In one embodiment, dispatcher 375 computes a processing element identity by processing on the sum. In one embodiment, there are 4 processing elements in security gateway 370. In one example, dispatcher 375 extracts the first two bits of the sum, and interprets the extracted two bits as a numeric number between 0 and 3. In one example, dispatch 375 extracts the first and last bit of the sum, and interprets the extracted two bits as a numeric number between 0 and 3. In one example, dispatcher 375 divides the sum by 4 and determines the remainder of the division. The remainder is a number between 0 and 3.

In one embodiment, security gateway 370 includes 8 processing elements. Dispatcher 375 extracts 3 bits of the sum and interprets the extracted three bits as a numeric number between 0 and 7. In one example, dispatcher 375 divides the sum by 8 and determines the remainder of the division. The remainder is a number between 0 and 7.

In one embodiment, a network address includes an IP address and a session port address. Dispatcher 375 computes a sum of the IP addresses and the session port addresses of the two network addresses.

Though the teaching is based on the above description of hashing functions, it should be obvious to the skilled in the art to implement a different hashing function for dispatcher 375.

FIG. 4 illustrates a proxy network address selection process.

Network address selector 477 selects a proxy network address 487 for a host network address 483. In one embodiment, host network address 483 includes a host IP address 484 and a host session port address 485; proxy network address 487 includes a proxy IP address 488 and a proxy session port address 489. Proxy network address 487 is selected such that dispatcher 475 calculates to the same processing element identity on host side session 469 and server side session 465.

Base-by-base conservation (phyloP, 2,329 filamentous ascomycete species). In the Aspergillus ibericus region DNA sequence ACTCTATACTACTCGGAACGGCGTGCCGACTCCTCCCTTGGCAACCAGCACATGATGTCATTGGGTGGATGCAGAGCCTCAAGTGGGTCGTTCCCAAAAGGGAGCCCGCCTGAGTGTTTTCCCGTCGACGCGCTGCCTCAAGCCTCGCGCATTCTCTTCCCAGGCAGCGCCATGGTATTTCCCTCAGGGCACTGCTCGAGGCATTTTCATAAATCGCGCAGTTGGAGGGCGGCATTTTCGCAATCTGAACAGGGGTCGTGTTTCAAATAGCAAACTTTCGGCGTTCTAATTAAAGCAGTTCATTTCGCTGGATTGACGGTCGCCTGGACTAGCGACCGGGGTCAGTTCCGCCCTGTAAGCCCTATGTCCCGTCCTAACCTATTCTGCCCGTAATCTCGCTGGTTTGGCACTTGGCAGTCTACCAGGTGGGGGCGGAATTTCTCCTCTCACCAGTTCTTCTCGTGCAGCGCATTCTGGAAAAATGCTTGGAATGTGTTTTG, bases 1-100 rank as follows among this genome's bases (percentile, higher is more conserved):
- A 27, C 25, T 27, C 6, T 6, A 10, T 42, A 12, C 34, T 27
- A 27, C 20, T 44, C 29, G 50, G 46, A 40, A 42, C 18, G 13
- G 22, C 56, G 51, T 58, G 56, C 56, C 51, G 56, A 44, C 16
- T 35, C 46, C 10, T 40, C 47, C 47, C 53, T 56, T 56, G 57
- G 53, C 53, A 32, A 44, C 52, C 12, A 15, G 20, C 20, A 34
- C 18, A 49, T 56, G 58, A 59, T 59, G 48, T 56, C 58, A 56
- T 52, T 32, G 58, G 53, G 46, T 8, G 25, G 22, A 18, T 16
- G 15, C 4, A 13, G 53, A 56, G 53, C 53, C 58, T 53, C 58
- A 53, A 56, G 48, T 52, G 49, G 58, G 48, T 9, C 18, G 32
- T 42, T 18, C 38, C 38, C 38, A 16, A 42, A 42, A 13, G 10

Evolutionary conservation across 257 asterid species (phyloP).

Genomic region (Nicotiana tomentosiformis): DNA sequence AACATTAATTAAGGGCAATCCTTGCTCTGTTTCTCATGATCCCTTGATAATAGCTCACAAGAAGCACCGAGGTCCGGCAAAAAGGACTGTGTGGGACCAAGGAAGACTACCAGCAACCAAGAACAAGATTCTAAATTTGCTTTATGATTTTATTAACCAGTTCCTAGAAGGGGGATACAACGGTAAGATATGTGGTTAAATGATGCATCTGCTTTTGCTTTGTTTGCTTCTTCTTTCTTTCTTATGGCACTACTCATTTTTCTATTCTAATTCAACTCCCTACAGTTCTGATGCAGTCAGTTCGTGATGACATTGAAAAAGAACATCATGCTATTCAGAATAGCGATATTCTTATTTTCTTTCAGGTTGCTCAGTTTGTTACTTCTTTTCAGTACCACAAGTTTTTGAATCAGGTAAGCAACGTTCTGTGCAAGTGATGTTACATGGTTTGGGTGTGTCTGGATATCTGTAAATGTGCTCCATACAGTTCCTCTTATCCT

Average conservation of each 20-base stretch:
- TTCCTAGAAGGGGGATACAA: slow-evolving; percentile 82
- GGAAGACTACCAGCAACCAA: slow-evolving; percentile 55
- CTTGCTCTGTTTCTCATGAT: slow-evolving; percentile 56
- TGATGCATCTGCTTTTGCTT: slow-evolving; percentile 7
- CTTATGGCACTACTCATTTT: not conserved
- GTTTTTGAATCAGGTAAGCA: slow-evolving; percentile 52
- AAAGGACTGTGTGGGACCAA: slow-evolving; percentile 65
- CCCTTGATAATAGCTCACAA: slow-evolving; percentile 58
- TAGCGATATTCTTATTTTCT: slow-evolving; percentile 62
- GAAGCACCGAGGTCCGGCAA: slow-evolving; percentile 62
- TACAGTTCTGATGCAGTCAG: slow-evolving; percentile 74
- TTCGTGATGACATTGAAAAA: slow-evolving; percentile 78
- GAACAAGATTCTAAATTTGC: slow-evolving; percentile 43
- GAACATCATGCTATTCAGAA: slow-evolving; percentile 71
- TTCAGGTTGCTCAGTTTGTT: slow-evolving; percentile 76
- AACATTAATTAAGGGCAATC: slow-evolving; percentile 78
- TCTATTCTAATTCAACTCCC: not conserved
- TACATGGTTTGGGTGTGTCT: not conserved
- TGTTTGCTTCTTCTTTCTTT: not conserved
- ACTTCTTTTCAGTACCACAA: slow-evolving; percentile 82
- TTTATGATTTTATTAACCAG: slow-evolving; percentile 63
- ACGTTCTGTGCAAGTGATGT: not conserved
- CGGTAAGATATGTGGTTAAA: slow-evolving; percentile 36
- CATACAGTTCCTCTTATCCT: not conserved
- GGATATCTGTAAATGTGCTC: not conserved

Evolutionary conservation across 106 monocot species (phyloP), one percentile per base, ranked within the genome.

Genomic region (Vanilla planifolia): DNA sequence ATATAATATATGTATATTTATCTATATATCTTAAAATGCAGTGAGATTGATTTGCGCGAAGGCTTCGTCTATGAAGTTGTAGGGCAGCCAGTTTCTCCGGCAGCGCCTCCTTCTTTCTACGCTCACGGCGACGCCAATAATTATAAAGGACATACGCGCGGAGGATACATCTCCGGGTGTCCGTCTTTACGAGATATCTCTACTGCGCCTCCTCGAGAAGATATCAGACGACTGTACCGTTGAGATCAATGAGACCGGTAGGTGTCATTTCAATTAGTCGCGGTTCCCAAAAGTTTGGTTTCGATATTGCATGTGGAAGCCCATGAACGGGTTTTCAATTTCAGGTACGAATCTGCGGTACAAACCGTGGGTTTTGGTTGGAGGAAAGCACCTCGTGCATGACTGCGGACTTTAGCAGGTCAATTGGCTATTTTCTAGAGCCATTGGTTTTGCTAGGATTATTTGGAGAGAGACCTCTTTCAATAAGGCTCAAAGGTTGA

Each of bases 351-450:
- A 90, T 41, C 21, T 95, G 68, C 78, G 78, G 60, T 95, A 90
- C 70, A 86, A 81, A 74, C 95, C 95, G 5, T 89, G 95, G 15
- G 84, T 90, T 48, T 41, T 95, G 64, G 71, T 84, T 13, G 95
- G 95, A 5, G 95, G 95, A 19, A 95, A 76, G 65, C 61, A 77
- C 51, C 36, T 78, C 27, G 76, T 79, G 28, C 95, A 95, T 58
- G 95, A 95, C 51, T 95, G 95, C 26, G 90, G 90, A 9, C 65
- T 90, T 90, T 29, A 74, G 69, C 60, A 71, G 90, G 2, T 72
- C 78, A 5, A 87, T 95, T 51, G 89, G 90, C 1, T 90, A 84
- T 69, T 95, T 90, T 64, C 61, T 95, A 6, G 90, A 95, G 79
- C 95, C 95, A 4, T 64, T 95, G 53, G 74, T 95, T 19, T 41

In one embodiment, the selection process is based on the dispatching process, illustrated in FIG. 3. In one example, dispatcher 475 uses the method of computing the sum of two IP addresses, and two session port addresses, and then divides the sum by 4. In one embodiment, network address selector 477 first selects proxy IP address 488. Network address selector 477 then selects proxy session port address 489 such that when using the method on server network address 490 and host network address 483 dispatcher 475 calculates the same processing element identity as when using the method on server network address 490 and proxy network address 487.

In one example, dispatcher 475 computes a sum from a binary operator XOR of the two network addresses, and extracts the last 3 digits of the sum. Network address selector 477 selects a proxy session port address 489 that has the same last 3 digits of the host session port address 485.

In one embodiment, security gateway 470 performs network address translation process for a plurality of existing sessions. Network address selector 477 checks if the selected proxy network address 487 is not used in the plurality of existing sessions. In one embodiment, security gateway 470 includes a datastore 479. Datastore 479 stores a plurality of proxy network addresses used in a plurality of existing sessions. Network address selector 477 determines the selected proxy network address 487 is not used by comparing the selected proxy network address 487 against the stored plurality of proxy network addresses and not finding a match.

In one embodiment, a processing element includes network address selector. A processing element receives a data packet assigned by security gateway based on a processing element identity calculated by dispatcher. In one embodiment, the processing element determines that the data packet includes a session request. The network address selector in the processing element selects a proxy network address based on the host network address in the session request as illustrated in FIG. 4.